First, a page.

Iran's Mahmoud Ahmadinejad has "no business" attending the London Olympic Games this summer, the World Jewish Congress said this week.
The Iranian leader told the country's official news agency that he wanted to go to the games to watch some of the 50 Iranian athletes who had qualified compete for gold.
But he added that he had a hurdle to cross in his route to the Olympics. "The host has a problem with this," he said.
Unwanted guests can be prevented from attending if British government officials decide their presence is not conducive to "the public good". A spokeswoman for the Foreign Office said that she could not comment on individual cases.
"It's difficult enough to stomach that a man like the Iranian president is regularly given the opportunity to deliver from the podium of the United Nations hate speeches that are filled with antisemitic canards, invective against Israel and the West, and denial of the Holocaust," said a spokesman for the WJC.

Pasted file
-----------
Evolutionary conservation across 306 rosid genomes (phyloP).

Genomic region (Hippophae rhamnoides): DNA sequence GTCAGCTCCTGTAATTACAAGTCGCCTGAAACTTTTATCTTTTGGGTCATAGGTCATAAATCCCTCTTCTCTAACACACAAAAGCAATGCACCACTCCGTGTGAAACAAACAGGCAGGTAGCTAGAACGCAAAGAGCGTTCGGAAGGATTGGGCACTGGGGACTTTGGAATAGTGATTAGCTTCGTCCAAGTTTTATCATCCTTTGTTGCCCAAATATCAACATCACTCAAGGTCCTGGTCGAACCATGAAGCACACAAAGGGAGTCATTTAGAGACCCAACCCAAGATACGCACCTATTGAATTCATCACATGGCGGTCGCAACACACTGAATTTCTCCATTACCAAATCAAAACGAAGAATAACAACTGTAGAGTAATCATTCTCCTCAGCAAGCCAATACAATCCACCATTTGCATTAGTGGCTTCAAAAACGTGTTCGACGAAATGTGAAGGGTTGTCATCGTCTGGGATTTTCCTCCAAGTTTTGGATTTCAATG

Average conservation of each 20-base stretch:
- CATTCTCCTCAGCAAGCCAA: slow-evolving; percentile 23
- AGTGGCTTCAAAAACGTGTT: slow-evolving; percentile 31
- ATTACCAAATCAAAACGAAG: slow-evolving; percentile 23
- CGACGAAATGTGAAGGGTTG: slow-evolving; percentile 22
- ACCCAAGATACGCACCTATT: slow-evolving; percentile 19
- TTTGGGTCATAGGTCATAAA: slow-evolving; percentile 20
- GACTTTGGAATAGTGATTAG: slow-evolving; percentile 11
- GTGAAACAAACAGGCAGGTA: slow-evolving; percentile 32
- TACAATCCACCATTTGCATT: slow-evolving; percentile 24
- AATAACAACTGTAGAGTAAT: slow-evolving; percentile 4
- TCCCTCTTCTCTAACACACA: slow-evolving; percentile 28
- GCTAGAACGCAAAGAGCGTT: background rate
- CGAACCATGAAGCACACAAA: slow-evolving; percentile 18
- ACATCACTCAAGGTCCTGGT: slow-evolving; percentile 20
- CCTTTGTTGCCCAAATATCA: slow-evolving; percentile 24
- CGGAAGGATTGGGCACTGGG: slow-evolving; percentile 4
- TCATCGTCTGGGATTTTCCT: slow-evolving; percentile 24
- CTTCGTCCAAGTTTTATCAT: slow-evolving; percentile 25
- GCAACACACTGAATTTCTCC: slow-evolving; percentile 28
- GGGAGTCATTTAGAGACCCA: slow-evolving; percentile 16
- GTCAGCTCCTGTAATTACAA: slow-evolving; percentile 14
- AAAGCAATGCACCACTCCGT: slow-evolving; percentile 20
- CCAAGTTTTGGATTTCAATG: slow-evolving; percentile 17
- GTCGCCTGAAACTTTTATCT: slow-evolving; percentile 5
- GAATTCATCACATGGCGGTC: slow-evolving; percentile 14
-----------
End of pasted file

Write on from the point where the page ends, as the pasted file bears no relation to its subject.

"No senior Iranian government officials should be allowed to attend the Olympics under the cover of diplomatic immunity. Ahmadinejad's presence in London – and that of other dictators - would almost certainly steal the limelight from the sporting events."
Noting that the Iranian regime has in the past attempted to stop its athletes participating in events with Israelis, he called for the International Olympic Committee to take strong action in the event that this happened this summer.
He said: "The Olympics are, or rather, should be, about sports, and athletes from all nations including Iran must be welcome to participate provided they abide by the rules of the games."
Earlier this year, Westminster cut ties with Tehran after a group of extremist students raided the British mission in Iran.
Mr Ahmadinejad did not comment on the Olympic logo, which last year Iranian officials condemned as a "disgraceful" reminder of the word "Zion".